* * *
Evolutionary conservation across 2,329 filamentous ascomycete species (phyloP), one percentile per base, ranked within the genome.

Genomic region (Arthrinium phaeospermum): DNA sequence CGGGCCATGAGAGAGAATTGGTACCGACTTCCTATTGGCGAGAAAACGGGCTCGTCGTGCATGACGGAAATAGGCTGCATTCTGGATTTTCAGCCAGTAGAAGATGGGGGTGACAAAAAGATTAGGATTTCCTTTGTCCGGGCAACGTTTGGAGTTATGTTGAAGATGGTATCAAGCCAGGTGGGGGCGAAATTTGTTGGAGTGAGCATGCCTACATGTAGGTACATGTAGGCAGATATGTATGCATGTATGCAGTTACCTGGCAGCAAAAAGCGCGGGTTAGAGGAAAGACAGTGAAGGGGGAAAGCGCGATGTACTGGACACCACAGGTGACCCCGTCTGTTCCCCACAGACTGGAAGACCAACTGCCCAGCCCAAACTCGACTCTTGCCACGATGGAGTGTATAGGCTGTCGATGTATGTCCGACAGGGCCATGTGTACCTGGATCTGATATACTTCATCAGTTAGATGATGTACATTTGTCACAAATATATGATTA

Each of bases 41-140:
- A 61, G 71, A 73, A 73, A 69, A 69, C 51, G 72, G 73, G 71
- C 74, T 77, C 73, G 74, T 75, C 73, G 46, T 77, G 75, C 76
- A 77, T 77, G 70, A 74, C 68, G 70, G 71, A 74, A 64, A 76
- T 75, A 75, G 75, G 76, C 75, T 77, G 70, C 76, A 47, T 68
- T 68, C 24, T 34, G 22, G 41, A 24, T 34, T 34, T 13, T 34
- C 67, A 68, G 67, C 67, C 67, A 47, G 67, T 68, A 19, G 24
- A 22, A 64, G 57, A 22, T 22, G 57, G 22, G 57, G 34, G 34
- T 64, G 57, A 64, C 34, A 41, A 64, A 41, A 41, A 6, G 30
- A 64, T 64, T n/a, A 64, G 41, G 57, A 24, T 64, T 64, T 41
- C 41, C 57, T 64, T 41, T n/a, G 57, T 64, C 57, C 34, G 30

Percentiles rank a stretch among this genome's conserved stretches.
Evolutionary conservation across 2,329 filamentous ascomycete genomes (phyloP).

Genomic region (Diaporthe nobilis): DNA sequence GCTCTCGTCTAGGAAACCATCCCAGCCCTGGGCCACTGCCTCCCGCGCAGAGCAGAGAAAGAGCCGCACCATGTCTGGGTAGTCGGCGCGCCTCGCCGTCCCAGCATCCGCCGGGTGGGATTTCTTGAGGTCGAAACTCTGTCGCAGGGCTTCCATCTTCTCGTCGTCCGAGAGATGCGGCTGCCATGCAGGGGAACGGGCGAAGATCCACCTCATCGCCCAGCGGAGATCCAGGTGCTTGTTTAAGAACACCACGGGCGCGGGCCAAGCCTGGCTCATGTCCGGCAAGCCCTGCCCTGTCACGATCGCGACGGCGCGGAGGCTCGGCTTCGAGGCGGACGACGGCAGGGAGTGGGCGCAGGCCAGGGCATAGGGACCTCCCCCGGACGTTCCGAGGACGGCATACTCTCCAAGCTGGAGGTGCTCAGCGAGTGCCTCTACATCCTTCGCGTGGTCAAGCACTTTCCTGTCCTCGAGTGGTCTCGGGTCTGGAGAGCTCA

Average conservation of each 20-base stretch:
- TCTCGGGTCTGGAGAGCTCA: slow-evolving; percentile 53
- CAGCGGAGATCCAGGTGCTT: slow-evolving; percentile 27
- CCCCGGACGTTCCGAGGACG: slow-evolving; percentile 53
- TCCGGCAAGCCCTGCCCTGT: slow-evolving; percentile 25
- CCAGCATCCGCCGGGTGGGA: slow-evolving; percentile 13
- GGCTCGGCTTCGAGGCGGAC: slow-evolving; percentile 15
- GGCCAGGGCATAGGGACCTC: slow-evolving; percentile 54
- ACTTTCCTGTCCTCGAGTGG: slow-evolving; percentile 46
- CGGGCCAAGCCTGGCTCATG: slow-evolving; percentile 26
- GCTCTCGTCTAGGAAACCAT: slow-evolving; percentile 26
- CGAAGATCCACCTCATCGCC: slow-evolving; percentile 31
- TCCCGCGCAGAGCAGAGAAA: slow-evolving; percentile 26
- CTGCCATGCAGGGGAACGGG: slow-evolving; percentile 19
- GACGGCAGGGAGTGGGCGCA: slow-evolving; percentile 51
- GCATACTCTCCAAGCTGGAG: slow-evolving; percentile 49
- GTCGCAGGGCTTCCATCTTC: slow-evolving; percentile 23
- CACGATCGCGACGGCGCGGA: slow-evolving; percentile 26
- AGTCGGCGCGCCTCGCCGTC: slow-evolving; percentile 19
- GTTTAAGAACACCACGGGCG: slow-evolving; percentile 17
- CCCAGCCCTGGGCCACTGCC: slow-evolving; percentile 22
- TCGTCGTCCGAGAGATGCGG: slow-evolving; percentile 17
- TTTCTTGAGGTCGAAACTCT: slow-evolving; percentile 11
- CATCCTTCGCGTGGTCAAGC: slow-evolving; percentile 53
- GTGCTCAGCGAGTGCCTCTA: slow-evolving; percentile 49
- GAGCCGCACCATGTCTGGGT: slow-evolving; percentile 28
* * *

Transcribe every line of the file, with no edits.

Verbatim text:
Evolutionary conservation across 2,329 filamentous ascomycete species (phyloP), one percentile per base, ranked within the genome.

Genomic region (Arthrinium phaeospermum): DNA sequence CGGGCCATGAGAGAGAATTGGTACCGACTTCCTATTGGCGAGAAAACGGGCTCGTCGTGCATGACGGAAATAGGCTGCATTCTGGATTTTCAGCCAGTAGAAGATGGGGGTGACAAAAAGATTAGGATTTCCTTTGTCCGGGCAACGTTTGGAGTTATGTTGAAGATGGTATCAAGCCAGGTGGGGGCGAAATTTGTTGGAGTGAGCATGCCTACATGTAGGTACATGTAGGCAGATATGTATGCATGTATGCAGTTACCTGGCAGCAAAAAGCGCGGGTTAGAGGAAAGACAGTGAAGGGGGAAAGCGCGATGTACTGGACACCACAGGTGACCCCGTCTGTTCCCCACAGACTGGAAGACCAACTGCCCAGCCCAAACTCGACTCTTGCCACGATGGAGTGTATAGGCTGTCGATGTATGTCCGACAGGGCCATGTGTACCTGGATCTGATATACTTCATCAGTTAGATGATGTACATTTGTCACAAATATATGATTA

Each of bases 41-140:
- A 61, G 71, A 73, A 73, A 69, A 69, C 51, G 72, G 73, G 71
- C 74, T 77, C 73, G 74, T 75, C 73, G 46, T 77, G 75, C 76
- A 77, T 77, G 70, A 74, C 68, G 70, G 71, A 74, A 64, A 76
- T 75, A 75, G 75, G 76, C 75, T 77, G 70, C 76, A 47, T 68
- T 68, C 24, T 34, G 22, G 41, A 24, T 34, T 34, T 13, T 34
- C 67, A 68, G 67, C 67, C 67, A 47, G 67, T 68, A 19, G 24
- A 22, A 64, G 57, A 22, T 22, G 57, G 22, G 57, G 34, G 34
- T 64, G 57, A 64, C 34, A 41, A 64, A 41, A 41, A 6, G 30
- A 64, T 64, T n/a, A 64, G 41, G 57, A 24, T 64, T 64, T 41
- C 41, C 57, T 64, T 41, T n/a, G 57, T 64, C 57, C 34, G 30

Percentiles rank a stretch among this genome's conserved stretches.
Evolutionary conservation across 2,329 filamentous ascomycete genomes (phyloP).

Genomic region (Diaporthe nobilis): DNA sequence GCTCTCGTCTAGGAAACCATCCCAGCCCTGGGCCACTGCCTCCCGCGCAGAGCAGAGAAAGAGCCGCACCATGTCTGGGTAGTCGGCGCGCCTCGCCGTCCCAGCATCCGCCGGGTGGGATTTCTTGAGGTCGAAACTCTGTCGCAGGGCTTCCATCTTCTCGTCGTCCGAGAGATGCGGCTGCCATGCAGGGGAACGGGCGAAGATCCACCTCATCGCCCAGCGGAGATCCAGGTGCTTGTTTAAGAACACCACGGGCGCGGGCCAAGCCTGGCTCATGTCCGGCAAGCCCTGCCCTGTCACGATCGCGACGGCGCGGAGGCTCGGCTTCGAGGCGGACGACGGCAGGGAGTGGGCGCAGGCCAGGGCATAGGGACCTCCCCCGGACGTTCCGAGGACGGCATACTCTCCAAGCTGGAGGTGCTCAGCGAGTGCCTCTACATCCTTCGCGTGGTCAAGCACTTTCCTGTCCTCGAGTGGTCTCGGGTCTGGAGAGCTCA

Average conservation of each 20-base stretch:
- TCTCGGGTCTGGAGAGCTCA: slow-evolving; percentile 53
- CAGCGGAGATCCAGGTGCTT: slow-evolving; percentile 27
- CCCCGGACGTTCCGAGGACG: slow-evolving; percentile 53
- TCCGGCAAGCCCTGCCCTGT: slow-evolving; percentile 25
- CCAGCATCCGCCGGGTGGGA: slow-evolving; percentile 13
- GGCTCGGCTTCGAGGCGGAC: slow-evolving; percentile 15
- GGCCAGGGCATAGGGACCTC: slow-evolving; percentile 54
- ACTTTCCTGTCCTCGAGTGG: slow-evolving; percentile 46
- CGGGCCAAGCCTGGCTCATG: slow-evolving; percentile 26
- GCTCTCGTCTAGGAAACCAT: slow-evolving; percentile 26
- CGAAGATCCACCTCATCGCC: slow-evolving; percentile 31
- TCCCGCGCAGAGCAGAGAAA: slow-evolving; percentile 26
- CTGCCATGCAGGGGAACGGG: slow-evolving; percentile 19
- GACGGCAGGGAGTGGGCGCA: slow-evolving; percentile 51
- GCATACTCTCCAAGCTGGAG: slow-evolving; percentile 49
- GTCGCAGGGCTTCCATCTTC: slow-evolving; percentile 23
- CACGATCGCGACGGCGCGGA: slow-evolving; percentile 26
- AGTCGGCGCGCCTCGCCGTC: slow-evolving; percentile 19
- GTTTAAGAACACCACGGGCG: slow-evolving; percentile 17
- CCCAGCCCTGGGCCACTGCC: slow-evolving; percentile 22
- TCGTCGTCCGAGAGATGCGG: slow-evolving; percentile 17
- TTTCTTGAGGTCGAAACTCT: slow-evolving; percentile 11
- CATCCTTCGCGTGGTCAAGC: slow-evolving; percentile 53
- GTGCTCAGCGAGTGCCTCTA: slow-evolving; percentile 49
- GAGCCGCACCATGTCTGGGT: slow-evolving; percentile 28